E-commerce giant Amazon.com, Inc. (NASDAQ:AMZN) recently reported its first quarter earnings, singing its same old song of light profits on monstrous revenue growth.
Looking ahead into 2013, however, Amazon.com, Inc. (NASDAQ:AMZN) is gearing up for some major market moving disruptions, which means that Netflix, Inc. (NASDAQ:NFLX), Apple Inc. (NASDAQ:AAPL) and the rest of the tech industry should be on their guard. Let’s check in on Amazon.com, Inc. (NASDAQ:AMZN)’s plans for growth and see if investors should take notice.
For its first quarter, Amazon.com, Inc. (NASDAQ:AMZN) earned $0.18 per share, or $82 million, down 36% from the $0.28 per share it reported in the prior year quarter. Analysts polled by Thomson Reuters had expected Amazon.com, Inc. (NASDAQ:AMZN) to earn $0.08 per share. EBITDA, which is a better gauge of Amazon.com, Inc. (NASDAQ:AMZN)’s growth, rose 37.2% year-on-year to $1.11 billion.
Meanwhile, revenue rose 22% to $16.07 billion, but fell short of the $16.1 billion that analysts had expected. That miss caused shares to plunge nearly 8% after earnings on April 26.
Looking forward, Amazon expects second quarter revenue to come in between $14.5 billion and $16.2 billion, in line with the consensus estimate of $15.9 billion.
Despite its own tight margins and profits, Amazon has consistently stolen market share away from brick-and-mortar retailers such as Best Buy Co., Inc. (NYSE:BBY), Barnes & Noble, Inc. (NYSE:BKS) and Wal-Mart Stores, Inc. (NYSE:WMT). In addition to being the largest digital bookstore and e-commerce site in the world, Amazon’s streaming video business is also growing rapidly, thanks to its subscription-based Amazon Prime service.
Amazon Prime offers free shipping on physical product orders, access to the Kindle owners’ book lending library, and unlimited access to select television shows and movies. The growth of Amazon Prime has been boosted by the rising popularity of its loss-leading Kindle Fire tablet, which is currently the second most popular tablet in America after Apple Inc. (NASDAQ:AAPL)’s iPad. The iPad currently controls 43.6% of the U.S. tablet market while the Kindle Fire has claimed nearly 8%.
Despite its efforts to expand overseas into high growth markets such as Brazil and China, 58% of the company’s revenue still comes from North America, a 26.4% increase from the previous year. Amazon’s North American Media business segment also grew year-on-year from 14.4% to 16.0% of total revenue. That growth was attributed to growth in the digital consumption of e-books, apps, games and videos. Across all markets, Amazon’s added 21 million active accounts during the quarter to end with 209 million users worldwide.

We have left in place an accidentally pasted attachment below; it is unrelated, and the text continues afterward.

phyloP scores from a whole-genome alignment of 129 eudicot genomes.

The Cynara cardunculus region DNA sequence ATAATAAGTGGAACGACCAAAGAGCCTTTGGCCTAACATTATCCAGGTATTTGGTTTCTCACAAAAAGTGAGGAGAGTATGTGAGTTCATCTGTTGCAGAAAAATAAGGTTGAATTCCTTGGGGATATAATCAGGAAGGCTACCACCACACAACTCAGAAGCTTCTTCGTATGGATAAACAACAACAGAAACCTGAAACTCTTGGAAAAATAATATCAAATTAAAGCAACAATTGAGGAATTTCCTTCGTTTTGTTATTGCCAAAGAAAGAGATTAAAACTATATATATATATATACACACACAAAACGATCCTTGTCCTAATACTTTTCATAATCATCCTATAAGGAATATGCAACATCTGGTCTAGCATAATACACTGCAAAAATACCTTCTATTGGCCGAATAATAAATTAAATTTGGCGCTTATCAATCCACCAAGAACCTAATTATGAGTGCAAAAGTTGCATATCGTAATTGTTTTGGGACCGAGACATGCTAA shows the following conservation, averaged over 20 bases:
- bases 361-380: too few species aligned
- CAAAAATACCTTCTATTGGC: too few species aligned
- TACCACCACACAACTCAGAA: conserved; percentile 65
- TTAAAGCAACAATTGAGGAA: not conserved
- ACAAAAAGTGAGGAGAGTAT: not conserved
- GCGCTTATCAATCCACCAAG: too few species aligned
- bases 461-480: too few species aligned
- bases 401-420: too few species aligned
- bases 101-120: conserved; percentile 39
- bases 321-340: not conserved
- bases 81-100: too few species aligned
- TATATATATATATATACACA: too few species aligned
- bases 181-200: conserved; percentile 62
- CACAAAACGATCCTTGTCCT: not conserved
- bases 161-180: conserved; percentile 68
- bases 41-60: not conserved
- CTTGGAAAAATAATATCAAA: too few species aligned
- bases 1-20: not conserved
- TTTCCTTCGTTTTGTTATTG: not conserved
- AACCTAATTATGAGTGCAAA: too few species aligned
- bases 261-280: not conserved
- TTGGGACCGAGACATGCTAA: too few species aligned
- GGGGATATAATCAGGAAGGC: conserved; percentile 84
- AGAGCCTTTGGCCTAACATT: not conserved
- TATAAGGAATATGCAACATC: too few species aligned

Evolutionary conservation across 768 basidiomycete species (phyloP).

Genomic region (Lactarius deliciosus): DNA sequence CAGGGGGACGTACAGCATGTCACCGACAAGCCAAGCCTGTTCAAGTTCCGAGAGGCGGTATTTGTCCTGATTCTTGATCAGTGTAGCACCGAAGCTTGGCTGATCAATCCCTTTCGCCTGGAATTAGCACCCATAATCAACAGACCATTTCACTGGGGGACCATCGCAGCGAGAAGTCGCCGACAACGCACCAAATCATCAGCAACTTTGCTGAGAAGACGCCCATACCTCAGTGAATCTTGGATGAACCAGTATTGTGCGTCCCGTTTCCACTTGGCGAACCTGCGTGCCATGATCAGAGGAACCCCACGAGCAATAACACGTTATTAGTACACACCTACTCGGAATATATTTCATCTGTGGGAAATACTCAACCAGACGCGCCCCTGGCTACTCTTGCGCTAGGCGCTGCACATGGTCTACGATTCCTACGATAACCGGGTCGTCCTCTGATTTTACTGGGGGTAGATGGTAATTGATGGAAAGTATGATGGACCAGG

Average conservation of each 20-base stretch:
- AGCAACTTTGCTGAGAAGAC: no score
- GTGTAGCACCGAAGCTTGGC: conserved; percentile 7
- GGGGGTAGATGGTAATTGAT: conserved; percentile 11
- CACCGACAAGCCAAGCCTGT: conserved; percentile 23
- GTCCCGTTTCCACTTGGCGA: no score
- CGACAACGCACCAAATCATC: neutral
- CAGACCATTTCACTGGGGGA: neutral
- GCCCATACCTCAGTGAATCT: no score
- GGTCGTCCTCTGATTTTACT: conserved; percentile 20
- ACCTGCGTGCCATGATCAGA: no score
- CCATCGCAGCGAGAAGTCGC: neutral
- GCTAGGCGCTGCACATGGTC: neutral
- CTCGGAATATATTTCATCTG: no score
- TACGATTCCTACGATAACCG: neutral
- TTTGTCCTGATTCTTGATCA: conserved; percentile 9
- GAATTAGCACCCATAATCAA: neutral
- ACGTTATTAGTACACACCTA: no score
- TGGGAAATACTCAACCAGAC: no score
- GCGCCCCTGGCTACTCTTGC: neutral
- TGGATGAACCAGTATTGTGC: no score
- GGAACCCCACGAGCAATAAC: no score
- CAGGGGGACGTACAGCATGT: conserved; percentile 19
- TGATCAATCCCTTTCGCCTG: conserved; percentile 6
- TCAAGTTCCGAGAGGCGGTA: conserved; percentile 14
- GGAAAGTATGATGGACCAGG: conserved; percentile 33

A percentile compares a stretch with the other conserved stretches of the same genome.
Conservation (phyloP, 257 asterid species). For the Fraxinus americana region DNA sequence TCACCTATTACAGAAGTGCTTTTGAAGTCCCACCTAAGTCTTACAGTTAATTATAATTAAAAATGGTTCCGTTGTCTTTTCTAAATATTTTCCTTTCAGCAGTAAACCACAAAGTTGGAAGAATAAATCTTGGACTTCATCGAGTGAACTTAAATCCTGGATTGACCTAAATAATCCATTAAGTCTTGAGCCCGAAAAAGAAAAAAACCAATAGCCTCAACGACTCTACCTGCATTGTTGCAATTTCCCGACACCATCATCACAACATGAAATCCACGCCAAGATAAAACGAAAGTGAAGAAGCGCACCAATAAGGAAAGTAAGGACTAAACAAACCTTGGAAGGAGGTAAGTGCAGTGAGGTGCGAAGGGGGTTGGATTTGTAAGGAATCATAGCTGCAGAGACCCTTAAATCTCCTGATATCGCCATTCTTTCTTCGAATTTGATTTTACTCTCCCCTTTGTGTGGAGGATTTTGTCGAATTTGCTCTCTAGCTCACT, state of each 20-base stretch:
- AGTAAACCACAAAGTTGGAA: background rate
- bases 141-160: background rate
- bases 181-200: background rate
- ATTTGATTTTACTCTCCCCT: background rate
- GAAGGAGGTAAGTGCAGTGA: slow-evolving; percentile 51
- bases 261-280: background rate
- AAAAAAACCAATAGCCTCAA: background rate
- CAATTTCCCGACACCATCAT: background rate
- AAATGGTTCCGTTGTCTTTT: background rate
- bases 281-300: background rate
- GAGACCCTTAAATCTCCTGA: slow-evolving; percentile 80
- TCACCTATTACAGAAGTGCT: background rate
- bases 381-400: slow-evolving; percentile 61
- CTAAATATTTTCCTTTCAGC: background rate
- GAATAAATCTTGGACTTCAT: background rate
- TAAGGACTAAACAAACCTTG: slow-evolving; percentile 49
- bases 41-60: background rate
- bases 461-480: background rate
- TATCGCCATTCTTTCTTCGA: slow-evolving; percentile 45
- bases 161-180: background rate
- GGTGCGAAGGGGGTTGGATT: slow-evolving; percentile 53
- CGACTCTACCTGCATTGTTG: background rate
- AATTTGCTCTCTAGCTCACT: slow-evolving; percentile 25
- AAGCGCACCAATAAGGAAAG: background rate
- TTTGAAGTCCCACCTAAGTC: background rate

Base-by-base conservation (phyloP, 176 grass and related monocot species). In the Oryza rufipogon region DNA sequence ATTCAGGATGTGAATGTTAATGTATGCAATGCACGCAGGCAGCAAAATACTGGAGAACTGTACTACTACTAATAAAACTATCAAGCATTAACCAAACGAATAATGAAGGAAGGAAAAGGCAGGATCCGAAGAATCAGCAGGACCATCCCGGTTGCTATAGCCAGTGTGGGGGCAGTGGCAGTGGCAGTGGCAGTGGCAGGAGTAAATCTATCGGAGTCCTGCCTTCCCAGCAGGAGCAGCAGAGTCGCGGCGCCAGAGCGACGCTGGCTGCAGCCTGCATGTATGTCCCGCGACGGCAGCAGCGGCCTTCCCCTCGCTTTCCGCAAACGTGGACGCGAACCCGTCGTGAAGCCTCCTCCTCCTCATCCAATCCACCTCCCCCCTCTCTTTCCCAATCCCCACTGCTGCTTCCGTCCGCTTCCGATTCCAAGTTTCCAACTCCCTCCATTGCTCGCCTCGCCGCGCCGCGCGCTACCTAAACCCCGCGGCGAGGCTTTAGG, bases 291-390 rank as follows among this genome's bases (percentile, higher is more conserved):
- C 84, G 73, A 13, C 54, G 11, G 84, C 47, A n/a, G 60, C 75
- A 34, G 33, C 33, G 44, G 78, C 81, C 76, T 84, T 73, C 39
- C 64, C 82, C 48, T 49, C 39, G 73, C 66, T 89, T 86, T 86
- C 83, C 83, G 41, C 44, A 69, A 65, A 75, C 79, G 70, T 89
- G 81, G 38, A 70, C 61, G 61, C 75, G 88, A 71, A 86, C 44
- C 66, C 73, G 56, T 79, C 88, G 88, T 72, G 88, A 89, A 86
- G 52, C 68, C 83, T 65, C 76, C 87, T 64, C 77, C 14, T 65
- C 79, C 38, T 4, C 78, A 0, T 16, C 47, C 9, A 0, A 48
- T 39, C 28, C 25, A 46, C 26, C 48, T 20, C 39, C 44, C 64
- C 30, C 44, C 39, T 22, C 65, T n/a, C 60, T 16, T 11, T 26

Amazon’s international media business, which accounts for 16% of the top line, posted a weak 1.3% increase in sales from the previous year, its weakest growth in five consecutive quarters. That anemic growth has prompted some analysts to suggest that Amazon needs to ramp up its overseas efforts. Amazon currently has Kindle stores in Brazil, China, Japan and Canada, where it sells thousands of local language e-books.
Meanwhile, electronics and general merchandise, which account for 38% of Amazon’s top line, declined 28.4% from the prior year quarter. The segment tends to experience cyclical seasonal surges, with the holiday season traditionally being its strongest quarter. Amazon is also building additional fulfillment centers to expand its reach across the United States, to reduce shipping times and expenses.
There are several major growth catalysts on the horizon for Amazon. Its recent acquisition of niche social reading site Goodreads is expected to boost book sales with more focused reviews. In addition, Goodreads should provide Amazon with additional information regarding customers’ reading habits, which can be used to streamline its e-book offerings. Amazon is also developing a direct publishing business (Kindle Direct Publishing), which can help it bypass major publishers such as Simon & Schuster, which have denied Amazon the right to set its own prices for digital versions of its titles.
Amazon is also expanding heavily into the digital streaming business in an effort to rival Netflix, Inc. (NASDAQ:NFLX). Amazon Prime Instant Video is not only available on the Kindle, but also Microsoft Corporation (NASDAQ:MSFT)’s XBOX 360, Sony Corporation (ADR) (NYSE:SNE)’s Playstation 3, personal computers, tablets and smart televisions. Amazon expanded its digital video library to 38,000 movies and television shows during the previous quarter. Netflix, Inc. (NASDAQ:NFLX), which has over 100,000 streaming titles, still has the upper hand in its library size, but Amazon’s relatively new video streaming service has already achieved consecutive double-digit growth over the past five quarters.